We must also observe the antithesis between the fear of God and the dread of punishment, which might have deterred them from doing right. Although tyrants do not easily allow their commands to be despised, and death was before their eyes, they still keep their hands pure from evil. Thus, sustained and supported by reverential fear of God, they boldly despised the command and the threatenings of Pharaoh. Wherefore those, whom the fear of men withdraws from the right course, betray by their cowardice an inexcusable contempt of God, in preferring the favor of men to his solemn commands.

But this doctrine extends still more widely; for many would be more than preposterously wise, whilst, under pretext of due submission, they obey the wicked will of kings in opposition to justice and right, being in some cases the ministers of avarice and rapacity, in others of cruelty; yea, to gratify the transitory kings of earth, they take no account of God; and thus, which is worst of all, they designedly oppose pure religion with fire and sword. It only makes their effrontery more detestable, that whilst they knowingly and willingly crucify Christ in his members, they plead the frivolous excuse, that they obey their princes according to the word of God; as if he, in ordaining princes, had resigned his rights to them; and as if every earthly power, which exalts itself against heaven, ought not rather most justly to be made to give way.

But since they only seek to escape the reprobation of men for their criminal obedience, let them not be argued with by long discussions, but rather referred to the judgment of women; for the example of these midwives is abundantly sufficient for their condemnation; especially when the Holy Spirit himself commends them, as not having obeyed the king, because they feared God.

Then Pharaoh commanded all his people, saying, “Every son who is born you are to cast into the Nile, and every daughter you are to keep alive.” (Exodus 1:22).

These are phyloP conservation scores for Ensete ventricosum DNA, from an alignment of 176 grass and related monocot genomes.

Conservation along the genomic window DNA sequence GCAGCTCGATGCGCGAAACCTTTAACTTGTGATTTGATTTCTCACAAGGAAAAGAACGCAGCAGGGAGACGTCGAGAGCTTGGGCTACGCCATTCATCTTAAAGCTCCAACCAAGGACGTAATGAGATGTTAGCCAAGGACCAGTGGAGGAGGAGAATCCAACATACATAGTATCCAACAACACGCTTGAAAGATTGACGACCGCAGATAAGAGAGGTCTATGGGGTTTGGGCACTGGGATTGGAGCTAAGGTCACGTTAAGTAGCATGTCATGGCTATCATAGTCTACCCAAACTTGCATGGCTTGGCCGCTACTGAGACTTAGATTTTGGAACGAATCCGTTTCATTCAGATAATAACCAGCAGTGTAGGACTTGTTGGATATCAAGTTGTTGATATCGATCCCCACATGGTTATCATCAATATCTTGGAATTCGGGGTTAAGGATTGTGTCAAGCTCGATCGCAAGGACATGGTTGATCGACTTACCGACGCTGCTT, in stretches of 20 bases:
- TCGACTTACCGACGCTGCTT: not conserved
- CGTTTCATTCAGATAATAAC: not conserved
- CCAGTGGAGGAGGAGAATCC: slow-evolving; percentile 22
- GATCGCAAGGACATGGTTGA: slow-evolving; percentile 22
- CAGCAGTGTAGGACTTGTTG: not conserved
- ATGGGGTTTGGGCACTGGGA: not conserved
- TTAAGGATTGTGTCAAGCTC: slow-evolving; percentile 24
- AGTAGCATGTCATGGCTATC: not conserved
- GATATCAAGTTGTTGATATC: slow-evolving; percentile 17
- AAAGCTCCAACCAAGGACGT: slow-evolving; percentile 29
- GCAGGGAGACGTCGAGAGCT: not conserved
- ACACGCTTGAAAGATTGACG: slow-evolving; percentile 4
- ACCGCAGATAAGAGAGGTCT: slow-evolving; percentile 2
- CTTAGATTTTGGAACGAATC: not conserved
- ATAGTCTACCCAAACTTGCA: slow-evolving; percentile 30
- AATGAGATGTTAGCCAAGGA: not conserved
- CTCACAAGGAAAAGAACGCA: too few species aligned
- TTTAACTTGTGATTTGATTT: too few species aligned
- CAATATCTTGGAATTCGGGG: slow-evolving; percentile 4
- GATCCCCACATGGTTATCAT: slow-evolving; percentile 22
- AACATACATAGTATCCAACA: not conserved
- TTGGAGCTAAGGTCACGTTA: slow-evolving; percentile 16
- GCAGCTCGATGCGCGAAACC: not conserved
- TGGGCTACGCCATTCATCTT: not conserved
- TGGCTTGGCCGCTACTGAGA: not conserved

The tyrant, finding that his snares and deceit availed nothing, now shakes off fear and flies to open violence, commanding the little ones to be torn from the breasts of their mothers and to be cast into the river. Lest there should be any lack of executioners, he gives this charge to all the Egyptians, whom he knew to be more than ready for the work. He spares the daughters, that, being enslaved and allotted to the Egyptians, they might produce slaves for their masters, whilst by them the races and names could not be preserved.

Here it may be worth while to meditate on a comparison with our own times. Antichrist, with all his murderous agents, leaves in peace those who by their treacherous silence deny Christ, and are prepared to embrace as slaves every kind of impiety; neither does he exercise his cruelty, insatiable though it be, where he sees no manliness to exist; and he exults and triumphs, as if his end was gained, when he perceives any who had some courage in professing their faith fallen into effeminacy and cowardice. But how much better is it for us to die an hundred times, retaining our manly firmness in death, than to redeem our life for the base service of the devil.